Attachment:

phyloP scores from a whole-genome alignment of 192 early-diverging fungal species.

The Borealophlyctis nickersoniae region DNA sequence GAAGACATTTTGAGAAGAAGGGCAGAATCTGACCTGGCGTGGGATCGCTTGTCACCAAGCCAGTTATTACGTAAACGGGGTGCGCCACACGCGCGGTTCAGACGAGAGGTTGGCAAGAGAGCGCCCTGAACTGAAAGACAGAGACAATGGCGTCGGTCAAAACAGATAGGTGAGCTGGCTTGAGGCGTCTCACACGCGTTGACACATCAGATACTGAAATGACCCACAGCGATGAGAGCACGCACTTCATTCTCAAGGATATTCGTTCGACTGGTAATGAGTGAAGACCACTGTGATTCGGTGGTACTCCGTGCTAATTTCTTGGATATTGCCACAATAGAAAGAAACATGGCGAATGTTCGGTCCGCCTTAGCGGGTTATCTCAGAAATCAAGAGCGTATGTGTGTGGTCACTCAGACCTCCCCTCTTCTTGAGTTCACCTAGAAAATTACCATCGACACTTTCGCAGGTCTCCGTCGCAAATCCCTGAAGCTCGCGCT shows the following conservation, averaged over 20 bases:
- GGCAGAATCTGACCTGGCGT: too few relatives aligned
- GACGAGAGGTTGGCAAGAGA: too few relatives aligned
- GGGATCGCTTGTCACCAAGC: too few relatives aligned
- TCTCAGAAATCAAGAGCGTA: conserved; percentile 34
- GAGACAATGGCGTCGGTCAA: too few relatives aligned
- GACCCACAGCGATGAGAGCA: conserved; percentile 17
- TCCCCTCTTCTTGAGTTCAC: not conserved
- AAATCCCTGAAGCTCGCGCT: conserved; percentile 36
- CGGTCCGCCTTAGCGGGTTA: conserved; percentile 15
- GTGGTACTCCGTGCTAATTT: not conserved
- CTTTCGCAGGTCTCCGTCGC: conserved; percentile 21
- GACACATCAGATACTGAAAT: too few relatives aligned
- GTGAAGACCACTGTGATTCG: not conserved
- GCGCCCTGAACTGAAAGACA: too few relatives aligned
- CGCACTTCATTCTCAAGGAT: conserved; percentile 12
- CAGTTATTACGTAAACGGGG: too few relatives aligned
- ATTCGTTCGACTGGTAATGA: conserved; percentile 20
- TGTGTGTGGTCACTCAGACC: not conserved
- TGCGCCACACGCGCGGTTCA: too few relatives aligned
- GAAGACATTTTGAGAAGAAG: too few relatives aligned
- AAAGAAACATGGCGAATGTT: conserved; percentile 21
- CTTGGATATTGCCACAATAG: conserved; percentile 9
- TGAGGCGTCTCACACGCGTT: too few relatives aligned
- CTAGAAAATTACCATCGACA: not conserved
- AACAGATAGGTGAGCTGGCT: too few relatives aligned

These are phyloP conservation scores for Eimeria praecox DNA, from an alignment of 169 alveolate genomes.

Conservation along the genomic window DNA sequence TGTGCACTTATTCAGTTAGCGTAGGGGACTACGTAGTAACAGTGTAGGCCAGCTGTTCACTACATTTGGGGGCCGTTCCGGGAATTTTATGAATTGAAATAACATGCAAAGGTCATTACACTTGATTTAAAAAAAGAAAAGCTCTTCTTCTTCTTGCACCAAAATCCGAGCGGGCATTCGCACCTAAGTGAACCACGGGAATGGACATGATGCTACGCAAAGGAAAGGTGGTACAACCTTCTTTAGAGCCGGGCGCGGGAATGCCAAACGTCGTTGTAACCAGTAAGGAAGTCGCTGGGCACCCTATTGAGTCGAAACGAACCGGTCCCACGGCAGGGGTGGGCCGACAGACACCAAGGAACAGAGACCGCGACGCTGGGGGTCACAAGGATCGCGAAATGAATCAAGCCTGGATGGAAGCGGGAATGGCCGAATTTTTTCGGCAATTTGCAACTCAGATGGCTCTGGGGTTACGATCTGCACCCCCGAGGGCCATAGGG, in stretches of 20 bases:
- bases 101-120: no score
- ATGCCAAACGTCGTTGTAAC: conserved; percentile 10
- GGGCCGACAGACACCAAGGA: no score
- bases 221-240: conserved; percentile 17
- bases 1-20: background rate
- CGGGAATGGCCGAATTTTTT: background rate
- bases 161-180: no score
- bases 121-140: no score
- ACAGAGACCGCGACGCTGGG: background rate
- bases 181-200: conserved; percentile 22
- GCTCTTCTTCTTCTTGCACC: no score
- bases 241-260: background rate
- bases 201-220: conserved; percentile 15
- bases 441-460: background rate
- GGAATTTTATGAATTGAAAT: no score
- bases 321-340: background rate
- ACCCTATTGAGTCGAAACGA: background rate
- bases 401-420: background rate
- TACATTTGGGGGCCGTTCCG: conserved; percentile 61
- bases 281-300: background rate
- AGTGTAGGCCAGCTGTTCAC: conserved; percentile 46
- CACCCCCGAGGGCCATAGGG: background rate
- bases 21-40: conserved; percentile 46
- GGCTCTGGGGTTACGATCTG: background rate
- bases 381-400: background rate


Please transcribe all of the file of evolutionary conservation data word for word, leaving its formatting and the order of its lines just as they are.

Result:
phyloP scores from a whole-genome alignment of 192 early-diverging fungal species.

The Borealophlyctis nickersoniae region DNA sequence GAAGACATTTTGAGAAGAAGGGCAGAATCTGACCTGGCGTGGGATCGCTTGTCACCAAGCCAGTTATTACGTAAACGGGGTGCGCCACACGCGCGGTTCAGACGAGAGGTTGGCAAGAGAGCGCCCTGAACTGAAAGACAGAGACAATGGCGTCGGTCAAAACAGATAGGTGAGCTGGCTTGAGGCGTCTCACACGCGTTGACACATCAGATACTGAAATGACCCACAGCGATGAGAGCACGCACTTCATTCTCAAGGATATTCGTTCGACTGGTAATGAGTGAAGACCACTGTGATTCGGTGGTACTCCGTGCTAATTTCTTGGATATTGCCACAATAGAAAGAAACATGGCGAATGTTCGGTCCGCCTTAGCGGGTTATCTCAGAAATCAAGAGCGTATGTGTGTGGTCACTCAGACCTCCCCTCTTCTTGAGTTCACCTAGAAAATTACCATCGACACTTTCGCAGGTCTCCGTCGCAAATCCCTGAAGCTCGCGCT shows the following conservation, averaged over 20 bases:
- GGCAGAATCTGACCTGGCGT: too few relatives aligned
- GACGAGAGGTTGGCAAGAGA: too few relatives aligned
- GGGATCGCTTGTCACCAAGC: too few relatives aligned
- TCTCAGAAATCAAGAGCGTA: conserved; percentile 34
- GAGACAATGGCGTCGGTCAA: too few relatives aligned
- GACCCACAGCGATGAGAGCA: conserved; percentile 17
- TCCCCTCTTCTTGAGTTCAC: not conserved
- AAATCCCTGAAGCTCGCGCT: conserved; percentile 36
- CGGTCCGCCTTAGCGGGTTA: conserved; percentile 15
- GTGGTACTCCGTGCTAATTT: not conserved
- CTTTCGCAGGTCTCCGTCGC: conserved; percentile 21
- GACACATCAGATACTGAAAT: too few relatives aligned
- GTGAAGACCACTGTGATTCG: not conserved
- GCGCCCTGAACTGAAAGACA: too few relatives aligned
- CGCACTTCATTCTCAAGGAT: conserved; percentile 12
- CAGTTATTACGTAAACGGGG: too few relatives aligned
- ATTCGTTCGACTGGTAATGA: conserved; percentile 20
- TGTGTGTGGTCACTCAGACC: not conserved
- TGCGCCACACGCGCGGTTCA: too few relatives aligned
- GAAGACATTTTGAGAAGAAG: too few relatives aligned
- AAAGAAACATGGCGAATGTT: conserved; percentile 21
- CTTGGATATTGCCACAATAG: conserved; percentile 9
- TGAGGCGTCTCACACGCGTT: too few relatives aligned
- CTAGAAAATTACCATCGACA: not conserved
- AACAGATAGGTGAGCTGGCT: too few relatives aligned

These are phyloP conservation scores for Eimeria praecox DNA, from an alignment of 169 alveolate genomes.

Conservation along the genomic window DNA sequence TGTGCACTTATTCAGTTAGCGTAGGGGACTACGTAGTAACAGTGTAGGCCAGCTGTTCACTACATTTGGGGGCCGTTCCGGGAATTTTATGAATTGAAATAACATGCAAAGGTCATTACACTTGATTTAAAAAAAGAAAAGCTCTTCTTCTTCTTGCACCAAAATCCGAGCGGGCATTCGCACCTAAGTGAACCACGGGAATGGACATGATGCTACGCAAAGGAAAGGTGGTACAACCTTCTTTAGAGCCGGGCGCGGGAATGCCAAACGTCGTTGTAACCAGTAAGGAAGTCGCTGGGCACCCTATTGAGTCGAAACGAACCGGTCCCACGGCAGGGGTGGGCCGACAGACACCAAGGAACAGAGACCGCGACGCTGGGGGTCACAAGGATCGCGAAATGAATCAAGCCTGGATGGAAGCGGGAATGGCCGAATTTTTTCGGCAATTTGCAACTCAGATGGCTCTGGGGTTACGATCTGCACCCCCGAGGGCCATAGGG, in stretches of 20 bases:
- bases 101-120: no score
- ATGCCAAACGTCGTTGTAAC: conserved; percentile 10
- GGGCCGACAGACACCAAGGA: no score
- bases 221-240: conserved; percentile 17
- bases 1-20: background rate
- CGGGAATGGCCGAATTTTTT: background rate
- bases 161-180: no score
- bases 121-140: no score
- ACAGAGACCGCGACGCTGGG: background rate
- bases 181-200: conserved; percentile 22
- GCTCTTCTTCTTCTTGCACC: no score
- bases 241-260: background rate
- bases 201-220: conserved; percentile 15
- bases 441-460: background rate
- GGAATTTTATGAATTGAAAT: no score
- bases 321-340: background rate
- ACCCTATTGAGTCGAAACGA: background rate
- bases 401-420: background rate
- TACATTTGGGGGCCGTTCCG: conserved; percentile 61
- bases 281-300: background rate
- AGTGTAGGCCAGCTGTTCAC: conserved; percentile 46
- CACCCCCGAGGGCCATAGGG: background rate
- bases 21-40: conserved; percentile 46
- GGCTCTGGGGTTACGATCTG: background rate
- bases 381-400: background rate